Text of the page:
Monday, 13 January 2014

An Introduction To - Star Trek : Attack Wing

Name - Star Trek Attack Wing Miniatures Game
Manufacturer - Wizkids
Type - Tabletop Miniatures Game.
No. of Players - 2+
Age Range - 14+. The 'Flightpath' system isn't incredibly complicated.
Rulebook - 26 pages, Full colour, included in starter box. There's also a quick start guide in the starter set as well.

What You Need to Start.
One starter set (two would be better though, we'll discuss that in a bit) and a playing area of at least 3' x 3'. The starter set comes with all the dice, counters and cards you'll initially need.

Extras Needed - Unless your happy to play with the same couple of ships over and over again your going to want some extra ones. A wide variety of ships from a number of factions (Federation, Klingon, Dominion, etc) are available and each contains a set of cards appropriate to it
Area Needed - An area of at least 3' by 3' to play in*.

* A 'sidebar' area is useful for dead ships and live drinks though isn't essential...

Time Needed - A starter set game can be done in 30-45 Minutes though the game scales up almost indefinitely. As in all things the time taken will vary based on the players experience though a typical 100 point game can be done in an hour or so once you've got the hang of it.

Initial Costs.
Starter sets are around the £27 mark and include an instruction booklet, quick start guide, dice, tokens, manoeuvre templates, captain, crew and upgrade cards. Therefore if you don't mind sharing a rulebook, two of you can get started in a somewhat limited fashion for £27. An experienced player of my acquaintance recommends two starter boxes and a third ship of your preferred faction as the best way of accumulating a worthwhile starting force. With a single ship expansion weighing in at approximately £10.50 this would elevate your start-up costs to just under the £70 mark but would give you a considerable set of resources for the game.

The above costs are courtesy of my FLGS Titan Games so may vary based on your location.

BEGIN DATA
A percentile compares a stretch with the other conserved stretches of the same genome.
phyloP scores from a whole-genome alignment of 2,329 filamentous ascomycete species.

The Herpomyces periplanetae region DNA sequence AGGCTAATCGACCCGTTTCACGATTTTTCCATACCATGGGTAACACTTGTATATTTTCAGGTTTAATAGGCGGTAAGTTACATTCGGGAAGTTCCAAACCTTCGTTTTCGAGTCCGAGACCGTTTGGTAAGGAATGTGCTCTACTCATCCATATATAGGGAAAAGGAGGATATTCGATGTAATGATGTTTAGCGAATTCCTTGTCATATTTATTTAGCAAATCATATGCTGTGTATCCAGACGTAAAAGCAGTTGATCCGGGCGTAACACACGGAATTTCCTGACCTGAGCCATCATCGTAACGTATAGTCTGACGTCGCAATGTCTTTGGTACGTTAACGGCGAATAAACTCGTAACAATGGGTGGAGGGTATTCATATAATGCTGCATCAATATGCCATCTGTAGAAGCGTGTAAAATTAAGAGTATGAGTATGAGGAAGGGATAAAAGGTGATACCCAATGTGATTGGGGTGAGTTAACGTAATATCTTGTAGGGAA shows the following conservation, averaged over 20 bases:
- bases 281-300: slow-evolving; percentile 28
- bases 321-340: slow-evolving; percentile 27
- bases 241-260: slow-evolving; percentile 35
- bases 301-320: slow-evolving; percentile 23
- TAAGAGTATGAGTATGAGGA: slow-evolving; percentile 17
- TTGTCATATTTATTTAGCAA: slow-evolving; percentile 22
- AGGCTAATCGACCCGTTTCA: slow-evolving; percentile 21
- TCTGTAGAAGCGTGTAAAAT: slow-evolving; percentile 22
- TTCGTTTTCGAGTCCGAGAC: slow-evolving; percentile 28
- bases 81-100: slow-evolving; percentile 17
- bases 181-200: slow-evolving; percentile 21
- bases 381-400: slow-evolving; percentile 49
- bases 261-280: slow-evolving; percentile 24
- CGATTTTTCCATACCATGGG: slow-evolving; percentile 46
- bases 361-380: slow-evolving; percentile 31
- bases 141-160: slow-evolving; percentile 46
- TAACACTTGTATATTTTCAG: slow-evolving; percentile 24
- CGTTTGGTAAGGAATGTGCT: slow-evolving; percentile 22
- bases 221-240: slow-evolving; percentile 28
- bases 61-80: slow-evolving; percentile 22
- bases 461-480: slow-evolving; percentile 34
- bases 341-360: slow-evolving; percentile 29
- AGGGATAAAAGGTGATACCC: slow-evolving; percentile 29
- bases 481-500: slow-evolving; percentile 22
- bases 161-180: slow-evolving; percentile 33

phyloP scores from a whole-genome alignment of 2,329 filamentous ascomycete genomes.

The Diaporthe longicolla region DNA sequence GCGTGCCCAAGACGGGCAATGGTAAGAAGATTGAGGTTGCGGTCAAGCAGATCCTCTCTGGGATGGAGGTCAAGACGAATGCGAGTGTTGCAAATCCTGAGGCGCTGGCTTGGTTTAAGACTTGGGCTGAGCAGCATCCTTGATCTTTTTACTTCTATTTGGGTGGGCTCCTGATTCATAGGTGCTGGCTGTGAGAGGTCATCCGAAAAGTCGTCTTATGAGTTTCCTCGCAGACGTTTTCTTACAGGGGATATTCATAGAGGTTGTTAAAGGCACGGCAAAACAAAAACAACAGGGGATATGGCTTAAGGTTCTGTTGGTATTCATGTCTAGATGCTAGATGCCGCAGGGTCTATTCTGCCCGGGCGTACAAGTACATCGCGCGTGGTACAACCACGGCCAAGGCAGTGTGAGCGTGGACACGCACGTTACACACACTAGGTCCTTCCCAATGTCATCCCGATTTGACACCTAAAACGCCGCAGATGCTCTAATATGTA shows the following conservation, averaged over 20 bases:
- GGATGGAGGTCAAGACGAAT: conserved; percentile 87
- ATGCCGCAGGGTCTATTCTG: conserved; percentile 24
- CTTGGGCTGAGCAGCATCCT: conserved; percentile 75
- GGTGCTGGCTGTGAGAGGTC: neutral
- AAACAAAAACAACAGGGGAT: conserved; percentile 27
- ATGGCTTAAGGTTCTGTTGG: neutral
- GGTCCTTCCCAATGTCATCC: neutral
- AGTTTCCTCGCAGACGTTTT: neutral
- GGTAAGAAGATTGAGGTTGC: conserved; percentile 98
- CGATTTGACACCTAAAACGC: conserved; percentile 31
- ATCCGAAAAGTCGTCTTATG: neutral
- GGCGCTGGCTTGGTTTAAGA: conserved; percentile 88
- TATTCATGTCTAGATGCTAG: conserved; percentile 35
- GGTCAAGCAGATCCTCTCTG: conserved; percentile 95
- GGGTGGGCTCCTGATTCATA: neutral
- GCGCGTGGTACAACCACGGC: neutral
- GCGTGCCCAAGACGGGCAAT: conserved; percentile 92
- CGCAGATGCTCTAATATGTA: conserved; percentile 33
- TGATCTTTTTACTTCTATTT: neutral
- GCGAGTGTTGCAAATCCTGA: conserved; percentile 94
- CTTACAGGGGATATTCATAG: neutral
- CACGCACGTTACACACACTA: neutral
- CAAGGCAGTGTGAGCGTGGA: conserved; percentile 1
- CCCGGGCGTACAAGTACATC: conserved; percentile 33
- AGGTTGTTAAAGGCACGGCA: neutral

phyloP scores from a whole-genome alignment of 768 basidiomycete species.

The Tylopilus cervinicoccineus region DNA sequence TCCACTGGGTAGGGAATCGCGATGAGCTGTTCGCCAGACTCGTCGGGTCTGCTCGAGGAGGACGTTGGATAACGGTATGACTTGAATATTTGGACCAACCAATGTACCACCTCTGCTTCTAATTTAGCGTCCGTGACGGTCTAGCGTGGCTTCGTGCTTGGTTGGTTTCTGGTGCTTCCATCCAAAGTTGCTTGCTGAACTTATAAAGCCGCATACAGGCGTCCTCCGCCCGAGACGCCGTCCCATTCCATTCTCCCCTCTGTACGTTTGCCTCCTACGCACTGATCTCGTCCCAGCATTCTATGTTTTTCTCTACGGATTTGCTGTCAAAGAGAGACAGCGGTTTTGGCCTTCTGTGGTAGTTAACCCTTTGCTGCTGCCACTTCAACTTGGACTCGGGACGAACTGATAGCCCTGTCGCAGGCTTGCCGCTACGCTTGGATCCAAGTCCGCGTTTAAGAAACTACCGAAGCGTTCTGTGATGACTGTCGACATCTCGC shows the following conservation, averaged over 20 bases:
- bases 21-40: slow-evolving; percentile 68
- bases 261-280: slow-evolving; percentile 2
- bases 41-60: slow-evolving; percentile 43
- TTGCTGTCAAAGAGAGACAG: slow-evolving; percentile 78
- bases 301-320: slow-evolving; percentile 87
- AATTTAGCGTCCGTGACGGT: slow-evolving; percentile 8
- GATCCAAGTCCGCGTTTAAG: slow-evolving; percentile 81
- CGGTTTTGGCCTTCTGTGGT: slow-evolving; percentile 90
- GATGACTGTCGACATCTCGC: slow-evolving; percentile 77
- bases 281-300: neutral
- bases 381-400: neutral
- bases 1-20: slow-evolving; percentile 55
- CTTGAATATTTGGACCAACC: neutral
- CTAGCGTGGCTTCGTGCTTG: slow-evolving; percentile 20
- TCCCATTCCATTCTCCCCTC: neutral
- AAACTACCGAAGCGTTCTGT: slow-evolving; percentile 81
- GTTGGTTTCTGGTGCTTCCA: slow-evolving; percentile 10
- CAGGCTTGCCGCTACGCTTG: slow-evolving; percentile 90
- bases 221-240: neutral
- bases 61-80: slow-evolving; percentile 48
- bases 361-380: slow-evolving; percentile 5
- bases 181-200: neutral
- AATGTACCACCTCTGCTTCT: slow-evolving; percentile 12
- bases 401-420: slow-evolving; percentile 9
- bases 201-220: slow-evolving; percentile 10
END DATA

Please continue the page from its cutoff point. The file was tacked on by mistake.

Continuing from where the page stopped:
Models require no more assembly than to place them on a flight stand and put your captains picture on the base as they come pre-assembled and painted. The paint quality is basic at best and in some cases can best be described as crap so if you wish to re-paint them then add a can of undercoat and some paints to those costs if your new to the hobby and don't possess them.

Expansions - New models are being released on a regular basis in 'waves' featuring a varying number of new releases.

A Brief Overview.
Set in the Star Trek 'universe', Attack Wing is a game where two or more rival forces pit there ships against one another using Fantasy Flights 'Flightpath' system that players of the very similar Star Wars system will recognise.

The selection system is exceptionally flexible and it's entirely possible to mix and match from a variety of different Star Trek races and characters with a small penalty should you select out of faction ones.

So you could easily have a Star Fleet Captain on a Romulan ship with some other races upgrades if you so desire though forces that keep to the Star Trek canon are also viable though not necessarily optimal. Once you have your force selected playing an actual game is fairly simple...

Each ship will have a card containing a list of possible manoeuvres and each player selects one simultaneously. The ships manoeuvre dial is rotated until the selected one appears and this selection dictates the direction and distance that the ship moves in and after choosing this the dial is placed face down behind the corresponding plastic ship. The players then take turns to move their vessels with the ship with the lowest Captain Skill going first. After this phase an action can be selected from a number of options that vary from ship to ship (not all vessels have 'cloaks' for example) with a variety of in-game effects and after this we move to the combat phase.